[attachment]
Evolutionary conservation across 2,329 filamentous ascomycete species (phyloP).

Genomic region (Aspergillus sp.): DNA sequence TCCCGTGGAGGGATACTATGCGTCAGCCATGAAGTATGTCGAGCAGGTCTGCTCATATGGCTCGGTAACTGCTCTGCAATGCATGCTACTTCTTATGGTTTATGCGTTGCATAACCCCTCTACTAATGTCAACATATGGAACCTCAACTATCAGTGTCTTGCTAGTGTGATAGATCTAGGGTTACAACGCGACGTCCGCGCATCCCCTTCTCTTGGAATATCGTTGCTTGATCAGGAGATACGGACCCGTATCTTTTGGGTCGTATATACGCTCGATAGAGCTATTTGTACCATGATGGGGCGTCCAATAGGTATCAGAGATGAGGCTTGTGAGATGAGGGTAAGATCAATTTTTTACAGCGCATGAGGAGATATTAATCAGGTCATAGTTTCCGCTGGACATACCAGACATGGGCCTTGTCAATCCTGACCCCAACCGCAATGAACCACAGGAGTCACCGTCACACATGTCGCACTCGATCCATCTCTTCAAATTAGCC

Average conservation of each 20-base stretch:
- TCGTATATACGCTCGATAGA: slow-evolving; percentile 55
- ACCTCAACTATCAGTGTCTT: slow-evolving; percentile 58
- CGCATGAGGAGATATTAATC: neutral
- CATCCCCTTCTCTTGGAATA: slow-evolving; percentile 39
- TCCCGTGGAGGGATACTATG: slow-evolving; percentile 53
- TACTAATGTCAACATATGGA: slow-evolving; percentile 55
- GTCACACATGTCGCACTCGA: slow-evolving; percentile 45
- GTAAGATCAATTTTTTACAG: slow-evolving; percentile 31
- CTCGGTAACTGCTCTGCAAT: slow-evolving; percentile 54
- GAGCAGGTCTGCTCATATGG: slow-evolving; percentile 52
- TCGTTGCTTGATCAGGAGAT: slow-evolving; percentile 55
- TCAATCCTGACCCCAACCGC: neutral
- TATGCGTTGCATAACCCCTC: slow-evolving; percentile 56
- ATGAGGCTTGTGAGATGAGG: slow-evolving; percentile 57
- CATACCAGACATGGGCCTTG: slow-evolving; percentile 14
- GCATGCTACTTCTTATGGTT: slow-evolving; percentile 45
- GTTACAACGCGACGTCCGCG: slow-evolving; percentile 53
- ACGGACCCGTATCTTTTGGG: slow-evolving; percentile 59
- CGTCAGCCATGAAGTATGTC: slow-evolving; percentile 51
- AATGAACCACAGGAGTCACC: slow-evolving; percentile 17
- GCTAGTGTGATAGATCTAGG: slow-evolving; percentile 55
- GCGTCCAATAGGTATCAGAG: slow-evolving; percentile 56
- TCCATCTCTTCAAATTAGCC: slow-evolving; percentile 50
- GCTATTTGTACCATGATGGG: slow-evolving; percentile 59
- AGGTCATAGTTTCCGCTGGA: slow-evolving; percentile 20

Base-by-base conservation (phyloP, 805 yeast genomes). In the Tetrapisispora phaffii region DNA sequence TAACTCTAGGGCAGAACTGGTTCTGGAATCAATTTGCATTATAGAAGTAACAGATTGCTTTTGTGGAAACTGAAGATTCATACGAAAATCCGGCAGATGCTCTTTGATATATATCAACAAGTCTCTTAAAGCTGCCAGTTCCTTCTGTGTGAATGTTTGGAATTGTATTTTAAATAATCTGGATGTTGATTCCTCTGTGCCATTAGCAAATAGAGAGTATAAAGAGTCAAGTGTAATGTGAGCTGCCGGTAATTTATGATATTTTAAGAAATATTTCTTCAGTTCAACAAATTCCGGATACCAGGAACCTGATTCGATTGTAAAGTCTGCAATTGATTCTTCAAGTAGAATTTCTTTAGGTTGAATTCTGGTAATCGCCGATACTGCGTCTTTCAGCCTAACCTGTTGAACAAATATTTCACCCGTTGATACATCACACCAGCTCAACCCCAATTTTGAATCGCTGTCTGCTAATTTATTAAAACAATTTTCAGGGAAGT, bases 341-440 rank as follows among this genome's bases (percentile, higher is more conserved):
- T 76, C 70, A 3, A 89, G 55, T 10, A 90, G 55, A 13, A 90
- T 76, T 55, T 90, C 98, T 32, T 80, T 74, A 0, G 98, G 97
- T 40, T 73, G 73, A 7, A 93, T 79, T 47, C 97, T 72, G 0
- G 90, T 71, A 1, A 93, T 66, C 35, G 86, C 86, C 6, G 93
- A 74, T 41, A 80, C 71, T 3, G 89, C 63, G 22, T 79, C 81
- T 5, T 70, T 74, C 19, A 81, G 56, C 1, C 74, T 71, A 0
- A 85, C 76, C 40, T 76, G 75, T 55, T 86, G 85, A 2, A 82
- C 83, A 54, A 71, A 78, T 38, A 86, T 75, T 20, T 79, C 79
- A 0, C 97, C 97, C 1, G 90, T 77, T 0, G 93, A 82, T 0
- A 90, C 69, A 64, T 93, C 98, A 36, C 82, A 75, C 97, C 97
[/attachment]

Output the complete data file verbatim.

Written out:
Evolutionary conservation across 2,329 filamentous ascomycete species (phyloP).

Genomic region (Aspergillus sp.): DNA sequence TCCCGTGGAGGGATACTATGCGTCAGCCATGAAGTATGTCGAGCAGGTCTGCTCATATGGCTCGGTAACTGCTCTGCAATGCATGCTACTTCTTATGGTTTATGCGTTGCATAACCCCTCTACTAATGTCAACATATGGAACCTCAACTATCAGTGTCTTGCTAGTGTGATAGATCTAGGGTTACAACGCGACGTCCGCGCATCCCCTTCTCTTGGAATATCGTTGCTTGATCAGGAGATACGGACCCGTATCTTTTGGGTCGTATATACGCTCGATAGAGCTATTTGTACCATGATGGGGCGTCCAATAGGTATCAGAGATGAGGCTTGTGAGATGAGGGTAAGATCAATTTTTTACAGCGCATGAGGAGATATTAATCAGGTCATAGTTTCCGCTGGACATACCAGACATGGGCCTTGTCAATCCTGACCCCAACCGCAATGAACCACAGGAGTCACCGTCACACATGTCGCACTCGATCCATCTCTTCAAATTAGCC

Average conservation of each 20-base stretch:
- TCGTATATACGCTCGATAGA: slow-evolving; percentile 55
- ACCTCAACTATCAGTGTCTT: slow-evolving; percentile 58
- CGCATGAGGAGATATTAATC: neutral
- CATCCCCTTCTCTTGGAATA: slow-evolving; percentile 39
- TCCCGTGGAGGGATACTATG: slow-evolving; percentile 53
- TACTAATGTCAACATATGGA: slow-evolving; percentile 55
- GTCACACATGTCGCACTCGA: slow-evolving; percentile 45
- GTAAGATCAATTTTTTACAG: slow-evolving; percentile 31
- CTCGGTAACTGCTCTGCAAT: slow-evolving; percentile 54
- GAGCAGGTCTGCTCATATGG: slow-evolving; percentile 52
- TCGTTGCTTGATCAGGAGAT: slow-evolving; percentile 55
- TCAATCCTGACCCCAACCGC: neutral
- TATGCGTTGCATAACCCCTC: slow-evolving; percentile 56
- ATGAGGCTTGTGAGATGAGG: slow-evolving; percentile 57
- CATACCAGACATGGGCCTTG: slow-evolving; percentile 14
- GCATGCTACTTCTTATGGTT: slow-evolving; percentile 45
- GTTACAACGCGACGTCCGCG: slow-evolving; percentile 53
- ACGGACCCGTATCTTTTGGG: slow-evolving; percentile 59
- CGTCAGCCATGAAGTATGTC: slow-evolving; percentile 51
- AATGAACCACAGGAGTCACC: slow-evolving; percentile 17
- GCTAGTGTGATAGATCTAGG: slow-evolving; percentile 55
- GCGTCCAATAGGTATCAGAG: slow-evolving; percentile 56
- TCCATCTCTTCAAATTAGCC: slow-evolving; percentile 50
- GCTATTTGTACCATGATGGG: slow-evolving; percentile 59
- AGGTCATAGTTTCCGCTGGA: slow-evolving; percentile 20

Base-by-base conservation (phyloP, 805 yeast genomes). In the Tetrapisispora phaffii region DNA sequence TAACTCTAGGGCAGAACTGGTTCTGGAATCAATTTGCATTATAGAAGTAACAGATTGCTTTTGTGGAAACTGAAGATTCATACGAAAATCCGGCAGATGCTCTTTGATATATATCAACAAGTCTCTTAAAGCTGCCAGTTCCTTCTGTGTGAATGTTTGGAATTGTATTTTAAATAATCTGGATGTTGATTCCTCTGTGCCATTAGCAAATAGAGAGTATAAAGAGTCAAGTGTAATGTGAGCTGCCGGTAATTTATGATATTTTAAGAAATATTTCTTCAGTTCAACAAATTCCGGATACCAGGAACCTGATTCGATTGTAAAGTCTGCAATTGATTCTTCAAGTAGAATTTCTTTAGGTTGAATTCTGGTAATCGCCGATACTGCGTCTTTCAGCCTAACCTGTTGAACAAATATTTCACCCGTTGATACATCACACCAGCTCAACCCCAATTTTGAATCGCTGTCTGCTAATTTATTAAAACAATTTTCAGGGAAGT, bases 341-440 rank as follows among this genome's bases (percentile, higher is more conserved):
- T 76, C 70, A 3, A 89, G 55, T 10, A 90, G 55, A 13, A 90
- T 76, T 55, T 90, C 98, T 32, T 80, T 74, A 0, G 98, G 97
- T 40, T 73, G 73, A 7, A 93, T 79, T 47, C 97, T 72, G 0
- G 90, T 71, A 1, A 93, T 66, C 35, G 86, C 86, C 6, G 93
- A 74, T 41, A 80, C 71, T 3, G 89, C 63, G 22, T 79, C 81
- T 5, T 70, T 74, C 19, A 81, G 56, C 1, C 74, T 71, A 0
- A 85, C 76, C 40, T 76, G 75, T 55, T 86, G 85, A 2, A 82
- C 83, A 54, A 71, A 78, T 38, A 86, T 75, T 20, T 79, C 79
- A 0, C 97, C 97, C 1, G 90, T 77, T 0, G 93, A 82, T 0
- A 90, C 69, A 64, T 93, C 98, A 36, C 82, A 75, C 97, C 97